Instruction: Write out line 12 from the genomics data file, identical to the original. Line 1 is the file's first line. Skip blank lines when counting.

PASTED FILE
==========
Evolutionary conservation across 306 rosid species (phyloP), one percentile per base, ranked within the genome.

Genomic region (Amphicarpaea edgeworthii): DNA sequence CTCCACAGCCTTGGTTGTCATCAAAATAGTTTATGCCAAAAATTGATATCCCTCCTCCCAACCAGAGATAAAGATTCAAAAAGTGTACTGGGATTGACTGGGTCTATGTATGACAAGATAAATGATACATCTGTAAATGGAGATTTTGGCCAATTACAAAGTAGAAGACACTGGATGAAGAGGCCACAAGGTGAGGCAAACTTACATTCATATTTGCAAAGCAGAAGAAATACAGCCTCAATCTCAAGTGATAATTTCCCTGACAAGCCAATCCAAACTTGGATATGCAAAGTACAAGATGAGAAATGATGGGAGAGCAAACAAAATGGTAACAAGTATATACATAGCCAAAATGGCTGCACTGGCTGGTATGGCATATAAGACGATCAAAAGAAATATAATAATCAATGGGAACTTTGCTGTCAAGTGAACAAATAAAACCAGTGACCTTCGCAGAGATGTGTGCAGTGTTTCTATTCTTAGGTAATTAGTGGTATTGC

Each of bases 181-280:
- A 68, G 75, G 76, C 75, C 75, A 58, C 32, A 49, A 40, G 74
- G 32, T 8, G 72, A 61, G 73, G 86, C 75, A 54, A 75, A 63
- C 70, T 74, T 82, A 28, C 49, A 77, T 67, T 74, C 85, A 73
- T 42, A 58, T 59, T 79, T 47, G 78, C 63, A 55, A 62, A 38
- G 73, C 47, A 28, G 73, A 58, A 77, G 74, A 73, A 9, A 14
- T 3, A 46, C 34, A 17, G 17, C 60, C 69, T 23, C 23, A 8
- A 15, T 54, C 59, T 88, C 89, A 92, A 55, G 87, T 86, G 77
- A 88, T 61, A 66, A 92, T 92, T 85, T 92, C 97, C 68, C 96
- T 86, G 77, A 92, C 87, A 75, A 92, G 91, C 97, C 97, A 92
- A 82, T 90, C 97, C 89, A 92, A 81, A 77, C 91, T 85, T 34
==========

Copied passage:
- T 86, G 77, A 92, C 87, A 75, A 92, G 91, C 97, C 97, A 92